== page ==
Thousands of fentanyl-laced pills described by police as "potential doses of death" and nearly two dozen guns were seized this week as officers arrested 18 people in an international investigation into organized crime, Ontario Provincial Police said Thursday.
Hundreds of officers fanned out through parts of Ontario and Quebec as part of calculated, simultaneous raids on 22 locations on Wednesday, seizing pills containing the deadly opioid fentanyl and 23 firearms, OPP Deputy Commissioner Rick Barnum told a news conference.
"By dismantling a criminal operation of this magnitude, we've literally prevented more than 11,000 doses of death of fentanyl and illegal guns from killing people in our communities," Barnum said.
The investigation began by targeting multiple criminal groups trafficking firearms and drugs along the Highway 401 corridor between the Greater Toronto Area and Montreal, he said.
Investigators then found that drugs were also being smuggled from Canada into the United States, and Drug Enforcement Agency officials in Connecticut became involved in the operation, Barnum said.
The 18-month investigation – known as Project Silkstone – also involved the RCMP, Quebec provincial police, Montreal police and the Canada Border Services Agency.
Over the course of the probe, OPP say investigators seized 11,500 pills containing fentanyl, eight kilograms of cocaine and 7.5 kilograms of ecstasy, among other drugs and drug equipment.
Barnum said the fentanyl products were being produced in Montreal and moved into Ontario. He said that was further proof fentanyl is not only being sold as an opioid, but also as a cutting agent – mostly for economic reasons.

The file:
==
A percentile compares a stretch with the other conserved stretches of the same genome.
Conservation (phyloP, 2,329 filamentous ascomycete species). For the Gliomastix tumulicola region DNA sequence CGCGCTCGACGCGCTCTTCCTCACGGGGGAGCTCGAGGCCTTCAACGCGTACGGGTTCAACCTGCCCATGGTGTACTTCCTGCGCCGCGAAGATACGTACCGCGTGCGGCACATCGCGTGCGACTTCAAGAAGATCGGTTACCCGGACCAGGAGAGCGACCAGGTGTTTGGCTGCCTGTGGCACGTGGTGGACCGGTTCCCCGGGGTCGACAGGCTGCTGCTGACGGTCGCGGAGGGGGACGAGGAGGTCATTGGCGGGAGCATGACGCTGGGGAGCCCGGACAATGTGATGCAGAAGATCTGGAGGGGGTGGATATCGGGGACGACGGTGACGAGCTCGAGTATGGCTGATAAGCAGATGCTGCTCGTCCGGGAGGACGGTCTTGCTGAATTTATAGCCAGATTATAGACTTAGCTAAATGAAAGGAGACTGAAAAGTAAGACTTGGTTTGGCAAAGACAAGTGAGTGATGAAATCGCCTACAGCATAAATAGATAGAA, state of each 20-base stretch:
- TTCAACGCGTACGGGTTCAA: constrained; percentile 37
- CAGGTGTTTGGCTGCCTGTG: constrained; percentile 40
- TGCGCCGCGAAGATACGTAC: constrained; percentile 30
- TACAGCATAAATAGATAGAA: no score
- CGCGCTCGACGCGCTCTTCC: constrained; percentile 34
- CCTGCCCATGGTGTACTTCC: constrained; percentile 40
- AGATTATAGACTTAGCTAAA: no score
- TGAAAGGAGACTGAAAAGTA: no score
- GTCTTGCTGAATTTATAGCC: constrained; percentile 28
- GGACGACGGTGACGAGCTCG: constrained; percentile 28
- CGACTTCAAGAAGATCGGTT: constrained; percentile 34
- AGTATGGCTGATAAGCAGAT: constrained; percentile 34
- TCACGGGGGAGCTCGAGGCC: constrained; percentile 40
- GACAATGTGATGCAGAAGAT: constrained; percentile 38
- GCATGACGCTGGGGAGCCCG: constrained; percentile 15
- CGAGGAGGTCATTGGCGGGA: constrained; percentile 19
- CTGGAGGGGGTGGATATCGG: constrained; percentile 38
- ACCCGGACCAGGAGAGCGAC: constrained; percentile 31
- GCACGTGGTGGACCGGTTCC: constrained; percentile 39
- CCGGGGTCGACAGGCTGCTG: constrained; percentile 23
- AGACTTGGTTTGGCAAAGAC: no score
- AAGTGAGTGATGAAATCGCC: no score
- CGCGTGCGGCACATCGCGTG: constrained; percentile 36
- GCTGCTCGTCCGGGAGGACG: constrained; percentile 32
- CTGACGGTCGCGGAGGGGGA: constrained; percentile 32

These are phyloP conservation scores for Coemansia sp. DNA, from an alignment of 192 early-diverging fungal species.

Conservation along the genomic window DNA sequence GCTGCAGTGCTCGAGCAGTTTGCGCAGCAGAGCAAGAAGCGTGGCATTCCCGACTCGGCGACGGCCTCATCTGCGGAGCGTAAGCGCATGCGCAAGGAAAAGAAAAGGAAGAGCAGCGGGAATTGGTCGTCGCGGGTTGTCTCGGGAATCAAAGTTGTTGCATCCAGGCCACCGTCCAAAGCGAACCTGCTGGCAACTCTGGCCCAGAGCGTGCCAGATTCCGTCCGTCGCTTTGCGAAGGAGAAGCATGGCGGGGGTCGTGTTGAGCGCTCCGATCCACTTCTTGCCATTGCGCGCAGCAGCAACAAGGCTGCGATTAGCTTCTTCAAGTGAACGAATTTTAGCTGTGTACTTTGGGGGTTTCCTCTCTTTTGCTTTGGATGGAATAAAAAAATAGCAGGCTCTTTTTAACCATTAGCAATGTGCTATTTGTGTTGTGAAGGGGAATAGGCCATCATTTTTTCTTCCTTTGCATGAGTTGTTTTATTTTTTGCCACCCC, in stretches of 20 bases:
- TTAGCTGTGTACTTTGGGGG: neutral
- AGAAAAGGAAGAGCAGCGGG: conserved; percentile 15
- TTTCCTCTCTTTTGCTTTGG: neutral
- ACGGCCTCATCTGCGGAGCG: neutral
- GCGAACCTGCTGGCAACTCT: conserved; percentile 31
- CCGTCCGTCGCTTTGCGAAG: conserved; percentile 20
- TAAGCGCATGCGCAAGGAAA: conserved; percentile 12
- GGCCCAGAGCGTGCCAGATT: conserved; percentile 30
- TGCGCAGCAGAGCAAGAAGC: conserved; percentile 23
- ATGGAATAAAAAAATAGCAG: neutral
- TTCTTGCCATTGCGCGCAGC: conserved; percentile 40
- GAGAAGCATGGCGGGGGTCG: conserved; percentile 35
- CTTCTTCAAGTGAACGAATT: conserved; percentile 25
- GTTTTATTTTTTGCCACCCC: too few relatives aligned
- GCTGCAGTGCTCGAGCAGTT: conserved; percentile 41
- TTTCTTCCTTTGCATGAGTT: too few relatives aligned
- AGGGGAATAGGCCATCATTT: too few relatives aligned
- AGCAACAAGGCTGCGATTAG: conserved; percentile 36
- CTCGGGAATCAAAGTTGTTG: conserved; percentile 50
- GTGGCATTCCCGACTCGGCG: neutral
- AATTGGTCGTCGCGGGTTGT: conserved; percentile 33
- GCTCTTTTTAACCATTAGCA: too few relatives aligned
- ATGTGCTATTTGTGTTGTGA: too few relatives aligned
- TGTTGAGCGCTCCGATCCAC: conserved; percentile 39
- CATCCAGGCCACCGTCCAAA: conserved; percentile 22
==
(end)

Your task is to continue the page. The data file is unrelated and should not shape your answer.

"We have audio recordings of drug traffickers who callously admitted that the enormous profits that can be made from fentanyl far outweighs the potential overdose deaths that can come about as a result of them dealing these drugs," Barnum said.
Fentanyl – a drug prescribed for chronic pain management – is roughly 100 times more potent than morphine and about 40 times stronger than heroin. It produces a drug high but also depresses the body's rate of respiration, which can cause breathing to stop – a dose of just two milligrams of pure fentanyl can be lethal.
RCMP Supt. Ivan Verdurmen said selling fentanyl "has become one of the fastest growing industries in the illicit Canadian drug trade."
"Makeshift drug labs are increasing in number in Canada and can be found just about anywhere: in rented homes, apartment, motel rooms, rental trucks, abandoned buildings, barns and garden sheds," he said.
Commander Paul Verrault of Montreal police said much of the seized fentanyl products originated in his city, where they charged a 38-year-old man with three counts of trafficking the drug.
"We are still looking for the lab," he said. "But we'll find it."
From there, fentanyl would make its way into eastern Ontario and into Belleville, Ont., the Quinte area and the Toronto area.
Barnum said the drugs would be moved in all types of vehicles, some of which were seized in the raids, including a snowmobile.
Police infiltrated several criminal organizations during the investigation. A Hells Angels member was among those arrested, Barnum said.
The probe also netted a Service Ontario employee, police said, who was allegedly helping a Toronto man forge documents that included passports, driver's licenses and health cards.
Police also seized Canadian and U.S. currency and $50,000 worth of casino chips as part of the investigation.
OPP said the 18 people arrested in the investigation have been charged with a total of 81 offences under the Criminal Code and the Controlled Drug and Substances Act.
All are expected to appear in court in Belleville, but dates haven't been set yet.